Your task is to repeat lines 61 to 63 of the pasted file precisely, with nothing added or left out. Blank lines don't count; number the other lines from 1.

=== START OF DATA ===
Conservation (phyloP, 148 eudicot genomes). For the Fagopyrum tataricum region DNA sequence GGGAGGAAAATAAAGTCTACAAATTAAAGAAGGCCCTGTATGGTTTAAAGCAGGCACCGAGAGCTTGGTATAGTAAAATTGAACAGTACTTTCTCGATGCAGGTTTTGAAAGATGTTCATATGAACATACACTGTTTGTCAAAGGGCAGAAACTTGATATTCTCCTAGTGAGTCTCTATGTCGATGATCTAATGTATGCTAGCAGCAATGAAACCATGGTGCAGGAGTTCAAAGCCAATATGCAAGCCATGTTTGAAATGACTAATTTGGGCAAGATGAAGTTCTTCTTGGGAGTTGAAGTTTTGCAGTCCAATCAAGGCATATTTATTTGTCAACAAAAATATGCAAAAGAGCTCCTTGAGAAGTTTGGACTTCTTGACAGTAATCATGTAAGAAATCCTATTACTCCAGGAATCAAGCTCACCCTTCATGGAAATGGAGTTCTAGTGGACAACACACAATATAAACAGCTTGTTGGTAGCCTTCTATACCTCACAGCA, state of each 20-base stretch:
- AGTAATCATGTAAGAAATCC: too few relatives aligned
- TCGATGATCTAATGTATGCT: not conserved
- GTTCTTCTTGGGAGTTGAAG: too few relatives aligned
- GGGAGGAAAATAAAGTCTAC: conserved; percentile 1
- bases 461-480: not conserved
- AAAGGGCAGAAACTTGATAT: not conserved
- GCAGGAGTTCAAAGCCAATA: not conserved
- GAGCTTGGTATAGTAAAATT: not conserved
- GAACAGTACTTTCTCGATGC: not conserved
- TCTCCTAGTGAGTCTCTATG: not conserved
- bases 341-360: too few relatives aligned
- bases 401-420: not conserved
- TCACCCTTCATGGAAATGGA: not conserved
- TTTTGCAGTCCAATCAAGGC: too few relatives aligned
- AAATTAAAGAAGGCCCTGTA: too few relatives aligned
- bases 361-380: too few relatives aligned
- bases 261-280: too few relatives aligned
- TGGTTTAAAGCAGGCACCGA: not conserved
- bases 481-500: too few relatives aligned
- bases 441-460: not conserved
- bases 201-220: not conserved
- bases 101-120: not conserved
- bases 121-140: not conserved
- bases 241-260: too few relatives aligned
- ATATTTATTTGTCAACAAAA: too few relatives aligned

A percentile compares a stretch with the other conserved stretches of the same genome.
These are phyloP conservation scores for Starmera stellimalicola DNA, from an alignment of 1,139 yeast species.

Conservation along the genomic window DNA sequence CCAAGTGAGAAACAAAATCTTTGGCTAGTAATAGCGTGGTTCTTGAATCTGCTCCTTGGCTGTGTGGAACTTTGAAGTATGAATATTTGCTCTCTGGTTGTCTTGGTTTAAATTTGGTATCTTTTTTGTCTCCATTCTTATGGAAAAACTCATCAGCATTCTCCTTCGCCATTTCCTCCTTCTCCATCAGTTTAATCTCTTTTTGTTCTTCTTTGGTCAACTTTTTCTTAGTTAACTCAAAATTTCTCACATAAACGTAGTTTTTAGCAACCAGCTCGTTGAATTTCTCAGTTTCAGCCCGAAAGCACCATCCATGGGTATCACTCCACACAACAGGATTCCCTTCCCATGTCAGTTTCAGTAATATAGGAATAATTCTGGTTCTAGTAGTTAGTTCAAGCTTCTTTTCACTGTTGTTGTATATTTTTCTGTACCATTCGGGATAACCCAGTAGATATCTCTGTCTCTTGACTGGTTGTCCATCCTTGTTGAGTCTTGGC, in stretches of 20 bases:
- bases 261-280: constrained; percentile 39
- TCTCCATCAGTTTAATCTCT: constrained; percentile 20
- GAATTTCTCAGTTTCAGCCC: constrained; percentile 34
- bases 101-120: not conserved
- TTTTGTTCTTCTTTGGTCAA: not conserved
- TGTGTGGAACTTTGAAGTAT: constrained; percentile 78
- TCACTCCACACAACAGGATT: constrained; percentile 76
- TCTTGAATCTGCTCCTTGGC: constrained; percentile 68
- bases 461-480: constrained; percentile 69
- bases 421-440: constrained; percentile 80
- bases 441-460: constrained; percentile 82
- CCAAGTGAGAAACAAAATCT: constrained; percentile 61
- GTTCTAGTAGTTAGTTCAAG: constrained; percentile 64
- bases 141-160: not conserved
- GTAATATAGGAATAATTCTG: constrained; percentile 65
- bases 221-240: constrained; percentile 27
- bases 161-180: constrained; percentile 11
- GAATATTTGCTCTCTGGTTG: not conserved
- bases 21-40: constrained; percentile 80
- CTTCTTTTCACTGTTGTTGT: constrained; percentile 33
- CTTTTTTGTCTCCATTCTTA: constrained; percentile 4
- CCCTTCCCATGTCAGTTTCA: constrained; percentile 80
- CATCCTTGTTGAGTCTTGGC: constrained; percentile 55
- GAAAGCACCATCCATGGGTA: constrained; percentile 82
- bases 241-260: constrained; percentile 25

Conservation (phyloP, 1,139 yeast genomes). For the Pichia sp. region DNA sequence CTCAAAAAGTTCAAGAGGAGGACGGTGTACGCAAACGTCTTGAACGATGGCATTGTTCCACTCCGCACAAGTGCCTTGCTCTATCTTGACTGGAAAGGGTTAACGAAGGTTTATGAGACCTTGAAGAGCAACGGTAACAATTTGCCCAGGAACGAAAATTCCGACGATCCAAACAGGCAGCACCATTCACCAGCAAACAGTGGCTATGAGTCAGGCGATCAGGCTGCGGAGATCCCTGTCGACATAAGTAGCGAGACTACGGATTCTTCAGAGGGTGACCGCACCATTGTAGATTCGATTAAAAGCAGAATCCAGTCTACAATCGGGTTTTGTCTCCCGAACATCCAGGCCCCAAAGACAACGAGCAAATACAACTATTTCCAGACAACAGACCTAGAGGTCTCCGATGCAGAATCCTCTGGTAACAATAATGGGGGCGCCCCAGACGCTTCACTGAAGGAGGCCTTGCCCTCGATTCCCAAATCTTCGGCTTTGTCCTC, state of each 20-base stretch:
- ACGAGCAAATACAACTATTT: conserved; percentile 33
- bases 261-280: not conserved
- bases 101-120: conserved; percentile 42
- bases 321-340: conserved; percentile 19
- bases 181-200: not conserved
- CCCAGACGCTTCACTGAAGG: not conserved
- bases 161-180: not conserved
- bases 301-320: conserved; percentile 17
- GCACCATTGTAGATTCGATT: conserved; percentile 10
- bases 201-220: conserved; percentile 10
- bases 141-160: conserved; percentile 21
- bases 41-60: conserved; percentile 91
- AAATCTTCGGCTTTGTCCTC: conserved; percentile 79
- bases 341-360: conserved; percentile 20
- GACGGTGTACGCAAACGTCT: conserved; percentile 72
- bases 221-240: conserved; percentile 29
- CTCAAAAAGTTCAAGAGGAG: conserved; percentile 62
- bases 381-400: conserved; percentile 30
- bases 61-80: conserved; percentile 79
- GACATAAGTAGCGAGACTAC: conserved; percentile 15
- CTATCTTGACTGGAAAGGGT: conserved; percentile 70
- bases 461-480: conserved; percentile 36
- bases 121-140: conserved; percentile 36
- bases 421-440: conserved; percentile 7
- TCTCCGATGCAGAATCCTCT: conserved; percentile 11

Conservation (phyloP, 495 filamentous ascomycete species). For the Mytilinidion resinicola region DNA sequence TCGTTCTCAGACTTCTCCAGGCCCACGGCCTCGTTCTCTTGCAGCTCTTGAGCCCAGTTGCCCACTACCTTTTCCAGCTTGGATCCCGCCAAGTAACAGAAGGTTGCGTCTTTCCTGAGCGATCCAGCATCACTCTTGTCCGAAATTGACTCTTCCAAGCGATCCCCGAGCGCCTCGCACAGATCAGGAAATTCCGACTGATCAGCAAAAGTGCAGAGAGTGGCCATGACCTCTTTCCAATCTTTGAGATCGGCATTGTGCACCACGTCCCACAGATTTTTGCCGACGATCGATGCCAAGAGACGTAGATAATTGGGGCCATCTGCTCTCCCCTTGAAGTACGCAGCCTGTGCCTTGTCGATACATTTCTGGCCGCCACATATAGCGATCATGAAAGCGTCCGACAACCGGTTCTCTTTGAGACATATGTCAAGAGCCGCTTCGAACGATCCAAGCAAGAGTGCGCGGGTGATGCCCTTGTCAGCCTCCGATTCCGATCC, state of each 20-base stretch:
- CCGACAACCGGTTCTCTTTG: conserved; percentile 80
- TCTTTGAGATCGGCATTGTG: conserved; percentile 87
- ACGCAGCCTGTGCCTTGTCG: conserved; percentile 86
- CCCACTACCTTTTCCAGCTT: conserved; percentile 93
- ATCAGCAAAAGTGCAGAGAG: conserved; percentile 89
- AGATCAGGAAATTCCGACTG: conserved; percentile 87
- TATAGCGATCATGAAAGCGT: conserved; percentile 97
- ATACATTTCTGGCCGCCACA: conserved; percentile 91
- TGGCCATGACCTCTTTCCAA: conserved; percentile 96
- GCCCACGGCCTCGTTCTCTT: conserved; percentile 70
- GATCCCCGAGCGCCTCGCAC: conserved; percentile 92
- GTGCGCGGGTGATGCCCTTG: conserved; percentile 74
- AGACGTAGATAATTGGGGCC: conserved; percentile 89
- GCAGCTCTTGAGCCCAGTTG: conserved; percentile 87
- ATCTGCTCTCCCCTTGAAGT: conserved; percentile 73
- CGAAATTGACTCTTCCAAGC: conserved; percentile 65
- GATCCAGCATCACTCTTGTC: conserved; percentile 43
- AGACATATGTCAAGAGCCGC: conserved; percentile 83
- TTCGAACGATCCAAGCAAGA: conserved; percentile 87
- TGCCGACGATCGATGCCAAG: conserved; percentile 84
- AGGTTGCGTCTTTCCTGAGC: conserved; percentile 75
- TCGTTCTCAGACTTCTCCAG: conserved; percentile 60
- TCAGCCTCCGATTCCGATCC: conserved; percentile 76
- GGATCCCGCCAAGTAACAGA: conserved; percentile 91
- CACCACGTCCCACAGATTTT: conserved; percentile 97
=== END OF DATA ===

- CCCAGACGCTTCACTGAAGG: not conserved
- bases 161-180: not conserved
- bases 301-320: conserved; percentile 17